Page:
The Single Reason Trauma Survivors Do Not Heal

RecoveryInRealtime cover

Author of #RecoveryInRealTime shares more about the writing process behind her “Anti-workbook” for surviving multiple traumas. The following post was published at Publishing for a Change, LLC. Shared in full here, with permission: 

I don’t wear trauma like a badge, but I do know these scars are stories that can support others, as we all walk the path of a lifelong recovery – whether you are a survivor of sexual assault, damaging religion, emotional abuse, or witness to a violent act (to name a few of my scars), I know what it’s like to keep chasing “healing.” Imagine endless thirst while crawling through a desert of memories – That is the survivor’s search for healing.

I know what it’s like to have lovers, friends, and family members set out eggshells of “discomfort” as they become weary of our attempts to understand the trauma.

I know what it’s like to have fellow survivors minimize the recovery process by pontificating about their psychological successes. We do this sometimes as a form of denial, by the way. We claim we are “beyond trauma” so we don’t have to deal with it in any new forms, but that is not true. (It always cycles back – and it “should” if we are recovering, not resisting.)

I know what it’s like to have intrusions from social media – ignorance from people who are trolling posts, or even that dreaded “suggested friends” list – ever seen an abuser or abuser’s relative show up on your page? I have…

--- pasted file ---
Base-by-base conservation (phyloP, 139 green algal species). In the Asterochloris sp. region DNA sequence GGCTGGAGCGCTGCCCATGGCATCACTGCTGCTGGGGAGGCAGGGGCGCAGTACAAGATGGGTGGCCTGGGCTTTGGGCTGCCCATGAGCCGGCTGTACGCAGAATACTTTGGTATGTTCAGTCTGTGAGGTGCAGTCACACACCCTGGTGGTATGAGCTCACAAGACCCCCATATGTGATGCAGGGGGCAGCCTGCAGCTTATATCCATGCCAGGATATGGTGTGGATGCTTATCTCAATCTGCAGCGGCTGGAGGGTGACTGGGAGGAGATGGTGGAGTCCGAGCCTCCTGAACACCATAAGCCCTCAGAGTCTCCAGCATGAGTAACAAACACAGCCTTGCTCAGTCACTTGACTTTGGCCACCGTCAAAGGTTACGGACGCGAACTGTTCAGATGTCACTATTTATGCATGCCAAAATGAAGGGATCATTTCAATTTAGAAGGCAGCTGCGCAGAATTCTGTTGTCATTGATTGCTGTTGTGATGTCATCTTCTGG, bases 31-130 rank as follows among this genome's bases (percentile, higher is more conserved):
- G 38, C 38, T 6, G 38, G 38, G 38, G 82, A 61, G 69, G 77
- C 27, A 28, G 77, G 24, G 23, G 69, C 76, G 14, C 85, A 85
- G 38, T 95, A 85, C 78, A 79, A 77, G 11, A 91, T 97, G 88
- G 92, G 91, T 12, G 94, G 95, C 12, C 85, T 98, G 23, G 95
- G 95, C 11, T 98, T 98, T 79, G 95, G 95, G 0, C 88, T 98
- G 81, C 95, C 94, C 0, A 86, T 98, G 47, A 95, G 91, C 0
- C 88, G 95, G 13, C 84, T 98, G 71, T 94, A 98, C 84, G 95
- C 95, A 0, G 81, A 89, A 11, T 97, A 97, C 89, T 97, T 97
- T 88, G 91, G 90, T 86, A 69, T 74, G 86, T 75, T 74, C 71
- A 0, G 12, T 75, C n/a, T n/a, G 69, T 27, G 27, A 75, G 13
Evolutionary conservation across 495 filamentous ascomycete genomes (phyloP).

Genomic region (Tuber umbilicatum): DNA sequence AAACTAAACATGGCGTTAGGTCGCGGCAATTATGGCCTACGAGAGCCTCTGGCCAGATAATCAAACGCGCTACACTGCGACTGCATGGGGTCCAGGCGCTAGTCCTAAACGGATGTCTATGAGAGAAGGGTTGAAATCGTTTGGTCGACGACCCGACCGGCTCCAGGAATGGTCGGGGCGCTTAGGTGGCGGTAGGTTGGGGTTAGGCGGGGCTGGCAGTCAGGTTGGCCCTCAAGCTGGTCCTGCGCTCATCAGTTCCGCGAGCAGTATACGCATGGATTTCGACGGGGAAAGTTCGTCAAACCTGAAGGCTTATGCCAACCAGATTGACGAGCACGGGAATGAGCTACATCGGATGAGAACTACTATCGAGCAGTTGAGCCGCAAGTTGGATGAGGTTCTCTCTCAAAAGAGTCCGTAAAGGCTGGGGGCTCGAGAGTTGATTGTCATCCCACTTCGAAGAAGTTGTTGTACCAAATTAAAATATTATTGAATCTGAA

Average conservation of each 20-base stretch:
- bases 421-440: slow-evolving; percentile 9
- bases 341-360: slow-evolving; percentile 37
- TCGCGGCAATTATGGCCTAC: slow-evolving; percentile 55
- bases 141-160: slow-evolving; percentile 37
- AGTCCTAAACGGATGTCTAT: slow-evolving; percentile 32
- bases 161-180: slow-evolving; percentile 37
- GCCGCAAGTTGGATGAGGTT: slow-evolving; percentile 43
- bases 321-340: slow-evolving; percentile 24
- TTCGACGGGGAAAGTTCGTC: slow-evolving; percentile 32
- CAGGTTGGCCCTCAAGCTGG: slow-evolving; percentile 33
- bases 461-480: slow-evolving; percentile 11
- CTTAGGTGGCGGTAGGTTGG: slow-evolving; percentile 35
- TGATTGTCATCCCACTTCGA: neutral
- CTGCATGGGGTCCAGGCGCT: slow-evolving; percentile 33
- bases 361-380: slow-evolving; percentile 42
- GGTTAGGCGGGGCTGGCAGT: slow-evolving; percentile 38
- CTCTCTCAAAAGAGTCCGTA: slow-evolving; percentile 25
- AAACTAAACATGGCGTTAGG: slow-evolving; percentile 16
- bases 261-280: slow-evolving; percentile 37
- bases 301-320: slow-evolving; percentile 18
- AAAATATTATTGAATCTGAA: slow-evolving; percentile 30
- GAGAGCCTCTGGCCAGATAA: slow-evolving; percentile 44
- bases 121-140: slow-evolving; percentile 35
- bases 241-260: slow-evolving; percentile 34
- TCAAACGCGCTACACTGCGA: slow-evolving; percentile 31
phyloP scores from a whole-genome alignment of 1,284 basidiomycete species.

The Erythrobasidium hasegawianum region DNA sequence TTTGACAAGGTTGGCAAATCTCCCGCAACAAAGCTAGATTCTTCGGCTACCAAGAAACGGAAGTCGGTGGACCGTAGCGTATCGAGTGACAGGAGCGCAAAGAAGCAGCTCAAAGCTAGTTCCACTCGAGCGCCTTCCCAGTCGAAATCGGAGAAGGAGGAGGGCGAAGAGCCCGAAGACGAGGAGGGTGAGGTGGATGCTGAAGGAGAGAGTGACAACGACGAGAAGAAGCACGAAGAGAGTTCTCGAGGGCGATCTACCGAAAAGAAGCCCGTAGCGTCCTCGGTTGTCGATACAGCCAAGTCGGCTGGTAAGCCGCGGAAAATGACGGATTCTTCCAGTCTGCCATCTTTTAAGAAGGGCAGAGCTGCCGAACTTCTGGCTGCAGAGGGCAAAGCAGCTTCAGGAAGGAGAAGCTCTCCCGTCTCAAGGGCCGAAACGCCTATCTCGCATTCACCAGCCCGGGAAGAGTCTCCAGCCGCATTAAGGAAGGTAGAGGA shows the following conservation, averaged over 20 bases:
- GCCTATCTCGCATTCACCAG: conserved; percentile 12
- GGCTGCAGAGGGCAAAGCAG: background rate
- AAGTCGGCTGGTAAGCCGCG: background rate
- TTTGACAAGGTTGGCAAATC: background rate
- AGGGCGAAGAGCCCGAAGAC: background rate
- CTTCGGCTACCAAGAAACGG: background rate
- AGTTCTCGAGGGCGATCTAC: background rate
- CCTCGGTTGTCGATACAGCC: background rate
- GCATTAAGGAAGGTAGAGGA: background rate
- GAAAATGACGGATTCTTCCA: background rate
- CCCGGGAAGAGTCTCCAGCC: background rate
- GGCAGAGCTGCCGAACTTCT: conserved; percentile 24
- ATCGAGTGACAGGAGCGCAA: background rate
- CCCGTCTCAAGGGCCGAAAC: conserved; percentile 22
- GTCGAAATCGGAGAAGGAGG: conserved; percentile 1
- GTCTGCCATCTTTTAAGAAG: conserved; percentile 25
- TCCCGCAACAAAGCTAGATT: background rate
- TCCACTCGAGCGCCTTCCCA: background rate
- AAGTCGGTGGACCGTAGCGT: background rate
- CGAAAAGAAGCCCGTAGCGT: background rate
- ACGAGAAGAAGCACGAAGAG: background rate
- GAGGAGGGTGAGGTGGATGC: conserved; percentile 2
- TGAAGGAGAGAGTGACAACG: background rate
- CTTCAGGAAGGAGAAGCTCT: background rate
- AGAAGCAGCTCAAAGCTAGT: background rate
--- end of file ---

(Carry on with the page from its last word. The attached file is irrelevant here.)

I know what it’s like to go several months without thinking about any major effects from trauma and then be right back in a grief cycle as if it all just happened yesterday.

There is only one reason trauma survivors do not heal.

It has nothing to do with reading the right books (though I think mine is helpful, it is for recovery, not “healing.”)

It has nothing to do with having the right therapist (though this is a vital part of the process).

It has nothing to do with being on the right medication (though medication can be a tool for recovery).

It has nothing to do with how much time has passed since the trauma (time does not “heal” wounds of trauma).

The reason trauma survivors do not heal is simple: HEALING IS NOT A REALISTIC GOAL.

I created #RecoveryInRealTime as an Anti-workbook for a very specific reason – I was cycling through another iteration of my grief. I was grieving the innocence of my faith, as I thought about how toxic religion had destroyed a healthy sense of trust and hope. I was grieving how my body still maintained a level of memory of sexual and emotional abuse. I was grieving…

And the only resources I could find were hashtags about awareness/prevention or books about the BEGINNING stages of trauma recovery – 300+ page workbooks, starting at the novice stage of recovery. Worse, I had my original copy of The Courage to Heal, which had become nothing more than a bright-yellow paperback eye-sore on my bookshelf. I read my own notes in the book, which I owned for almost two decades…